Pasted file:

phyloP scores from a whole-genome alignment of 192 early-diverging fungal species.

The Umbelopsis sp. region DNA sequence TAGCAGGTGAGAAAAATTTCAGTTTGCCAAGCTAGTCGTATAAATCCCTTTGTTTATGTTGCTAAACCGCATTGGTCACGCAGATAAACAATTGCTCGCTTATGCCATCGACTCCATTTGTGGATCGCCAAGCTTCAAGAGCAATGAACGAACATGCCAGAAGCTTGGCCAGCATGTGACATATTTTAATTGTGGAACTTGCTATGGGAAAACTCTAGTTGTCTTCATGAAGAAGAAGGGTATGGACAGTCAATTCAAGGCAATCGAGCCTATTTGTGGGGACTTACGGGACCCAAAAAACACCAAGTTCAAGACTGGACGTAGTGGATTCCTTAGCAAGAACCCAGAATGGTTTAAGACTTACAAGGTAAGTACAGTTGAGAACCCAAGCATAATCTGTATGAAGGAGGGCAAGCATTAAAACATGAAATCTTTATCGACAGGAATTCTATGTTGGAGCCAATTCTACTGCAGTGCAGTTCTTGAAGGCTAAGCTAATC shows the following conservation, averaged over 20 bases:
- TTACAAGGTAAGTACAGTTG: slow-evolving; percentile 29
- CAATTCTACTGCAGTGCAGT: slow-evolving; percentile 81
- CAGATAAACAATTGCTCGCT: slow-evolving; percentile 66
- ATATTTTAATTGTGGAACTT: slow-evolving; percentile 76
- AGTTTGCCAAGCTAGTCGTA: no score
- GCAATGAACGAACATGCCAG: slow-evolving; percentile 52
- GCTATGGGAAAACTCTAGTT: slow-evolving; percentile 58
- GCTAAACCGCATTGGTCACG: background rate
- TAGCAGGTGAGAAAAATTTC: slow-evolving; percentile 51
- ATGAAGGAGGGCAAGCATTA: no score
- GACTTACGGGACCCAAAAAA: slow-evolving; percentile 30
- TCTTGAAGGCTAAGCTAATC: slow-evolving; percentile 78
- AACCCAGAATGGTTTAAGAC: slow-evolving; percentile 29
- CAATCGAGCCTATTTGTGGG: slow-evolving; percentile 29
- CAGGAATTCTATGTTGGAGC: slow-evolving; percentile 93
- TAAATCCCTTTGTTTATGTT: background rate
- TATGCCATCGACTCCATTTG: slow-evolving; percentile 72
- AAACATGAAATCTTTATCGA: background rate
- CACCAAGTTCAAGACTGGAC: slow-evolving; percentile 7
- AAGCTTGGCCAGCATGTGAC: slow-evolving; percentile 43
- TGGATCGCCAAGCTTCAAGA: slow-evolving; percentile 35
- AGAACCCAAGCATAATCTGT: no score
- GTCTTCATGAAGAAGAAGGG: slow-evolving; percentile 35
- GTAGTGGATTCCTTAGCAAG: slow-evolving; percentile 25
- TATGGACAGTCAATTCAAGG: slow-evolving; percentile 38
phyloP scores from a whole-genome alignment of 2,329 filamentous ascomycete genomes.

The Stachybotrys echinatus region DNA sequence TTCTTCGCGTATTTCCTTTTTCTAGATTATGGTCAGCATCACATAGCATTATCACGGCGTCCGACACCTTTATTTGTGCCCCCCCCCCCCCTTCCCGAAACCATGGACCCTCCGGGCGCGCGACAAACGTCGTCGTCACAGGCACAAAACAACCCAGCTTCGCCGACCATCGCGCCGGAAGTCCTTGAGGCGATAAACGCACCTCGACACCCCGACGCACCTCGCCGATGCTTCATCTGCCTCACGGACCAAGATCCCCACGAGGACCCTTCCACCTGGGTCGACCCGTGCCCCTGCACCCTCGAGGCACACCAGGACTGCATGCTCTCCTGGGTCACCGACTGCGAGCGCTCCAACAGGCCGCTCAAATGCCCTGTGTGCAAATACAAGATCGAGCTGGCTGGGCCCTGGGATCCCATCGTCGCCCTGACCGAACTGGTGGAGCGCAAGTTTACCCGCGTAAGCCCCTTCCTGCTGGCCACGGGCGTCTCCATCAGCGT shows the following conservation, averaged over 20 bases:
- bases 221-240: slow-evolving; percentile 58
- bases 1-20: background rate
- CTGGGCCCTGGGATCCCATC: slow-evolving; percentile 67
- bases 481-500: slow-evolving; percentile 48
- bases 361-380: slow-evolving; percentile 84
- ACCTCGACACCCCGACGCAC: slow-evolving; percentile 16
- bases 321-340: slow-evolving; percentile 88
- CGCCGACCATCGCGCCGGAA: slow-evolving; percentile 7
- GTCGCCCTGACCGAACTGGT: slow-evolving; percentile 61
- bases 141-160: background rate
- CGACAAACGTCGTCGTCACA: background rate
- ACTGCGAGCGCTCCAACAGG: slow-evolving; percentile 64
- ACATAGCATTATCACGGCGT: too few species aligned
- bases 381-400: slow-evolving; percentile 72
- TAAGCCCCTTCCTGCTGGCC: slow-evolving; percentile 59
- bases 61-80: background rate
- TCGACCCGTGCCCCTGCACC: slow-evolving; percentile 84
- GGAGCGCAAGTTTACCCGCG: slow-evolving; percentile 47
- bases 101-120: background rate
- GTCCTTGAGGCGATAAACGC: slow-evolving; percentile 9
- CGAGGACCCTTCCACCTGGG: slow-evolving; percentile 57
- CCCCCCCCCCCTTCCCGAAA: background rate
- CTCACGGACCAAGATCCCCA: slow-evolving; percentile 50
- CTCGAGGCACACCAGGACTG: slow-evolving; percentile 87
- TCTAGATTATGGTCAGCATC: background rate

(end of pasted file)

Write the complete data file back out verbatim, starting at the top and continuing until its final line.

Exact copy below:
phyloP scores from a whole-genome alignment of 192 early-diverging fungal species.

The Umbelopsis sp. region DNA sequence TAGCAGGTGAGAAAAATTTCAGTTTGCCAAGCTAGTCGTATAAATCCCTTTGTTTATGTTGCTAAACCGCATTGGTCACGCAGATAAACAATTGCTCGCTTATGCCATCGACTCCATTTGTGGATCGCCAAGCTTCAAGAGCAATGAACGAACATGCCAGAAGCTTGGCCAGCATGTGACATATTTTAATTGTGGAACTTGCTATGGGAAAACTCTAGTTGTCTTCATGAAGAAGAAGGGTATGGACAGTCAATTCAAGGCAATCGAGCCTATTTGTGGGGACTTACGGGACCCAAAAAACACCAAGTTCAAGACTGGACGTAGTGGATTCCTTAGCAAGAACCCAGAATGGTTTAAGACTTACAAGGTAAGTACAGTTGAGAACCCAAGCATAATCTGTATGAAGGAGGGCAAGCATTAAAACATGAAATCTTTATCGACAGGAATTCTATGTTGGAGCCAATTCTACTGCAGTGCAGTTCTTGAAGGCTAAGCTAATC shows the following conservation, averaged over 20 bases:
- TTACAAGGTAAGTACAGTTG: slow-evolving; percentile 29
- CAATTCTACTGCAGTGCAGT: slow-evolving; percentile 81
- CAGATAAACAATTGCTCGCT: slow-evolving; percentile 66
- ATATTTTAATTGTGGAACTT: slow-evolving; percentile 76
- AGTTTGCCAAGCTAGTCGTA: no score
- GCAATGAACGAACATGCCAG: slow-evolving; percentile 52
- GCTATGGGAAAACTCTAGTT: slow-evolving; percentile 58
- GCTAAACCGCATTGGTCACG: background rate
- TAGCAGGTGAGAAAAATTTC: slow-evolving; percentile 51
- ATGAAGGAGGGCAAGCATTA: no score
- GACTTACGGGACCCAAAAAA: slow-evolving; percentile 30
- TCTTGAAGGCTAAGCTAATC: slow-evolving; percentile 78
- AACCCAGAATGGTTTAAGAC: slow-evolving; percentile 29
- CAATCGAGCCTATTTGTGGG: slow-evolving; percentile 29
- CAGGAATTCTATGTTGGAGC: slow-evolving; percentile 93
- TAAATCCCTTTGTTTATGTT: background rate
- TATGCCATCGACTCCATTTG: slow-evolving; percentile 72
- AAACATGAAATCTTTATCGA: background rate
- CACCAAGTTCAAGACTGGAC: slow-evolving; percentile 7
- AAGCTTGGCCAGCATGTGAC: slow-evolving; percentile 43
- TGGATCGCCAAGCTTCAAGA: slow-evolving; percentile 35
- AGAACCCAAGCATAATCTGT: no score
- GTCTTCATGAAGAAGAAGGG: slow-evolving; percentile 35
- GTAGTGGATTCCTTAGCAAG: slow-evolving; percentile 25
- TATGGACAGTCAATTCAAGG: slow-evolving; percentile 38
phyloP scores from a whole-genome alignment of 2,329 filamentous ascomycete genomes.

The Stachybotrys echinatus region DNA sequence TTCTTCGCGTATTTCCTTTTTCTAGATTATGGTCAGCATCACATAGCATTATCACGGCGTCCGACACCTTTATTTGTGCCCCCCCCCCCCCTTCCCGAAACCATGGACCCTCCGGGCGCGCGACAAACGTCGTCGTCACAGGCACAAAACAACCCAGCTTCGCCGACCATCGCGCCGGAAGTCCTTGAGGCGATAAACGCACCTCGACACCCCGACGCACCTCGCCGATGCTTCATCTGCCTCACGGACCAAGATCCCCACGAGGACCCTTCCACCTGGGTCGACCCGTGCCCCTGCACCCTCGAGGCACACCAGGACTGCATGCTCTCCTGGGTCACCGACTGCGAGCGCTCCAACAGGCCGCTCAAATGCCCTGTGTGCAAATACAAGATCGAGCTGGCTGGGCCCTGGGATCCCATCGTCGCCCTGACCGAACTGGTGGAGCGCAAGTTTACCCGCGTAAGCCCCTTCCTGCTGGCCACGGGCGTCTCCATCAGCGT shows the following conservation, averaged over 20 bases:
- bases 221-240: slow-evolving; percentile 58
- bases 1-20: background rate
- CTGGGCCCTGGGATCCCATC: slow-evolving; percentile 67
- bases 481-500: slow-evolving; percentile 48
- bases 361-380: slow-evolving; percentile 84
- ACCTCGACACCCCGACGCAC: slow-evolving; percentile 16
- bases 321-340: slow-evolving; percentile 88
- CGCCGACCATCGCGCCGGAA: slow-evolving; percentile 7
- GTCGCCCTGACCGAACTGGT: slow-evolving; percentile 61
- bases 141-160: background rate
- CGACAAACGTCGTCGTCACA: background rate
- ACTGCGAGCGCTCCAACAGG: slow-evolving; percentile 64
- ACATAGCATTATCACGGCGT: too few species aligned
- bases 381-400: slow-evolving; percentile 72
- TAAGCCCCTTCCTGCTGGCC: slow-evolving; percentile 59
- bases 61-80: background rate
- TCGACCCGTGCCCCTGCACC: slow-evolving; percentile 84
- GGAGCGCAAGTTTACCCGCG: slow-evolving; percentile 47
- bases 101-120: background rate
- GTCCTTGAGGCGATAAACGC: slow-evolving; percentile 9
- CGAGGACCCTTCCACCTGGG: slow-evolving; percentile 57
- CCCCCCCCCCCTTCCCGAAA: background rate
- CTCACGGACCAAGATCCCCA: slow-evolving; percentile 50
- CTCGAGGCACACCAGGACTG: slow-evolving; percentile 87
- TCTAGATTATGGTCAGCATC: background rate